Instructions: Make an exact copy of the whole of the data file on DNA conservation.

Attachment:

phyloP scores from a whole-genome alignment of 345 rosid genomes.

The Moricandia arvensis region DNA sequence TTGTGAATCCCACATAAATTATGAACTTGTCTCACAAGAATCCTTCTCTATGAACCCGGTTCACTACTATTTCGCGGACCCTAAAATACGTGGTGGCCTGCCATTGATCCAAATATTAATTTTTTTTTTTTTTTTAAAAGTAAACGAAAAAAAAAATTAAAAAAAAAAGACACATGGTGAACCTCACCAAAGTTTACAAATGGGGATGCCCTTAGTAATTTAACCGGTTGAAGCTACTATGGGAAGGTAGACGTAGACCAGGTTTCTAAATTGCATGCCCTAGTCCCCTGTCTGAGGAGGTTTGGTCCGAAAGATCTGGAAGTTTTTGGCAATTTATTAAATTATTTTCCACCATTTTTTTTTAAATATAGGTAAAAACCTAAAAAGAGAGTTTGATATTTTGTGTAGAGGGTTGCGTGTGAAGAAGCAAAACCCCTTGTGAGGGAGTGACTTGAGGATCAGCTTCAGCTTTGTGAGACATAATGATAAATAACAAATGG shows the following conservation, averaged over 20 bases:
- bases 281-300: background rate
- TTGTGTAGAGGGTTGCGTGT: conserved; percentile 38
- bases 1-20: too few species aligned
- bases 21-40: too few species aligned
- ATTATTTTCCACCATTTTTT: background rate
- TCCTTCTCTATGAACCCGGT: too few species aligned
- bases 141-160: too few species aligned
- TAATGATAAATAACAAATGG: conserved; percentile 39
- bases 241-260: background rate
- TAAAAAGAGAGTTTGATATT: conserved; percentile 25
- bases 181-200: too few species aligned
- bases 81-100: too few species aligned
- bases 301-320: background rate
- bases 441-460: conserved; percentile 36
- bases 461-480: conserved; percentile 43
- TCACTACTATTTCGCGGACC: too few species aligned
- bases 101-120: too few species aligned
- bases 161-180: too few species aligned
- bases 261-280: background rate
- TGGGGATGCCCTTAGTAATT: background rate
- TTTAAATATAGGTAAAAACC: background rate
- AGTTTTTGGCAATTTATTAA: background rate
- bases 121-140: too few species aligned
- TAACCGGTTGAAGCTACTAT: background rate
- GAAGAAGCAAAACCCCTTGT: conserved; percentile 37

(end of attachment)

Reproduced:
phyloP scores from a whole-genome alignment of 345 rosid genomes.

The Moricandia arvensis region DNA sequence TTGTGAATCCCACATAAATTATGAACTTGTCTCACAAGAATCCTTCTCTATGAACCCGGTTCACTACTATTTCGCGGACCCTAAAATACGTGGTGGCCTGCCATTGATCCAAATATTAATTTTTTTTTTTTTTTTAAAAGTAAACGAAAAAAAAAATTAAAAAAAAAAGACACATGGTGAACCTCACCAAAGTTTACAAATGGGGATGCCCTTAGTAATTTAACCGGTTGAAGCTACTATGGGAAGGTAGACGTAGACCAGGTTTCTAAATTGCATGCCCTAGTCCCCTGTCTGAGGAGGTTTGGTCCGAAAGATCTGGAAGTTTTTGGCAATTTATTAAATTATTTTCCACCATTTTTTTTTAAATATAGGTAAAAACCTAAAAAGAGAGTTTGATATTTTGTGTAGAGGGTTGCGTGTGAAGAAGCAAAACCCCTTGTGAGGGAGTGACTTGAGGATCAGCTTCAGCTTTGTGAGACATAATGATAAATAACAAATGG shows the following conservation, averaged over 20 bases:
- bases 281-300: background rate
- TTGTGTAGAGGGTTGCGTGT: conserved; percentile 38
- bases 1-20: too few species aligned
- bases 21-40: too few species aligned
- ATTATTTTCCACCATTTTTT: background rate
- TCCTTCTCTATGAACCCGGT: too few species aligned
- bases 141-160: too few species aligned
- TAATGATAAATAACAAATGG: conserved; percentile 39
- bases 241-260: background rate
- TAAAAAGAGAGTTTGATATT: conserved; percentile 25
- bases 181-200: too few species aligned
- bases 81-100: too few species aligned
- bases 301-320: background rate
- bases 441-460: conserved; percentile 36
- bases 461-480: conserved; percentile 43
- TCACTACTATTTCGCGGACC: too few species aligned
- bases 101-120: too few species aligned
- bases 161-180: too few species aligned
- bases 261-280: background rate
- TGGGGATGCCCTTAGTAATT: background rate
- TTTAAATATAGGTAAAAACC: background rate
- AGTTTTTGGCAATTTATTAA: background rate
- bases 121-140: too few species aligned
- TAACCGGTTGAAGCTACTAT: background rate
- GAAGAAGCAAAACCCCTTGT: conserved; percentile 37